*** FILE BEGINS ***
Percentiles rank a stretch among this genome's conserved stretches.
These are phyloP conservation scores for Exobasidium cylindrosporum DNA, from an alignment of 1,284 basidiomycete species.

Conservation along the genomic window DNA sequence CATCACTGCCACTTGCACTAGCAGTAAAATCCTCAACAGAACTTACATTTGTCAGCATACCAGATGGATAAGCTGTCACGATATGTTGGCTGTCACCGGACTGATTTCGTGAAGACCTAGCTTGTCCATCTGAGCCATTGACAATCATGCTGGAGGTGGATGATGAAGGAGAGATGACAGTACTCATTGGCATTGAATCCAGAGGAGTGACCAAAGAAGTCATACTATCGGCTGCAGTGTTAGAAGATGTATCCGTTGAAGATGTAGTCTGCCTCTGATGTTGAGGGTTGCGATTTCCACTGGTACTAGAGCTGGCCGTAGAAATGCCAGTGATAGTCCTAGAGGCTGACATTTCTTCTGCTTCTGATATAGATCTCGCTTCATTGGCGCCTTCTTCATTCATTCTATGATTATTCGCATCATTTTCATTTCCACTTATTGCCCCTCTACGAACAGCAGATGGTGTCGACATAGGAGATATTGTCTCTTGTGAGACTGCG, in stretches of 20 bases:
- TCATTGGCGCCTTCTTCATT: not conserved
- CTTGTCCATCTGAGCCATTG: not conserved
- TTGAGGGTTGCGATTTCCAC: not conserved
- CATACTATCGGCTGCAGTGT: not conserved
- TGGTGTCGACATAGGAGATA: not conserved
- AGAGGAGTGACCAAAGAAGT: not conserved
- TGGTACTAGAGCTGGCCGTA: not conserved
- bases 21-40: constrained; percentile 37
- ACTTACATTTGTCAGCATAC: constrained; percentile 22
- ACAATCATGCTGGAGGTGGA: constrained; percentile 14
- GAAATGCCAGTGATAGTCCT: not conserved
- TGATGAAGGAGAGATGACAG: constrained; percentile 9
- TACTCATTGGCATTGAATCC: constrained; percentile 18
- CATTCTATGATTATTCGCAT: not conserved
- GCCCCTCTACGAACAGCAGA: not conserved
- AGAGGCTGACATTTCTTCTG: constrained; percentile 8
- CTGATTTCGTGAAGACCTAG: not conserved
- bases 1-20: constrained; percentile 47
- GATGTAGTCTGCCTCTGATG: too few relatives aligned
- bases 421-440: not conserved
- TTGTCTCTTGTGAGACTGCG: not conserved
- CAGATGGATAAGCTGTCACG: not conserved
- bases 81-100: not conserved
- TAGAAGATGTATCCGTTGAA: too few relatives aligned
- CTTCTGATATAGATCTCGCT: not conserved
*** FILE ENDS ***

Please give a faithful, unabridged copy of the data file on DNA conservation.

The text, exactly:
Percentiles rank a stretch among this genome's conserved stretches.
These are phyloP conservation scores for Exobasidium cylindrosporum DNA, from an alignment of 1,284 basidiomycete species.

Conservation along the genomic window DNA sequence CATCACTGCCACTTGCACTAGCAGTAAAATCCTCAACAGAACTTACATTTGTCAGCATACCAGATGGATAAGCTGTCACGATATGTTGGCTGTCACCGGACTGATTTCGTGAAGACCTAGCTTGTCCATCTGAGCCATTGACAATCATGCTGGAGGTGGATGATGAAGGAGAGATGACAGTACTCATTGGCATTGAATCCAGAGGAGTGACCAAAGAAGTCATACTATCGGCTGCAGTGTTAGAAGATGTATCCGTTGAAGATGTAGTCTGCCTCTGATGTTGAGGGTTGCGATTTCCACTGGTACTAGAGCTGGCCGTAGAAATGCCAGTGATAGTCCTAGAGGCTGACATTTCTTCTGCTTCTGATATAGATCTCGCTTCATTGGCGCCTTCTTCATTCATTCTATGATTATTCGCATCATTTTCATTTCCACTTATTGCCCCTCTACGAACAGCAGATGGTGTCGACATAGGAGATATTGTCTCTTGTGAGACTGCG, in stretches of 20 bases:
- TCATTGGCGCCTTCTTCATT: not conserved
- CTTGTCCATCTGAGCCATTG: not conserved
- TTGAGGGTTGCGATTTCCAC: not conserved
- CATACTATCGGCTGCAGTGT: not conserved
- TGGTGTCGACATAGGAGATA: not conserved
- AGAGGAGTGACCAAAGAAGT: not conserved
- TGGTACTAGAGCTGGCCGTA: not conserved
- bases 21-40: constrained; percentile 37
- ACTTACATTTGTCAGCATAC: constrained; percentile 22
- ACAATCATGCTGGAGGTGGA: constrained; percentile 14
- GAAATGCCAGTGATAGTCCT: not conserved
- TGATGAAGGAGAGATGACAG: constrained; percentile 9
- TACTCATTGGCATTGAATCC: constrained; percentile 18
- CATTCTATGATTATTCGCAT: not conserved
- GCCCCTCTACGAACAGCAGA: not conserved
- AGAGGCTGACATTTCTTCTG: constrained; percentile 8
- CTGATTTCGTGAAGACCTAG: not conserved
- bases 1-20: constrained; percentile 47
- GATGTAGTCTGCCTCTGATG: too few relatives aligned
- bases 421-440: not conserved
- TTGTCTCTTGTGAGACTGCG: not conserved
- CAGATGGATAAGCTGTCACG: not conserved
- bases 81-100: not conserved
- TAGAAGATGTATCCGTTGAA: too few relatives aligned
- CTTCTGATATAGATCTCGCT: not conserved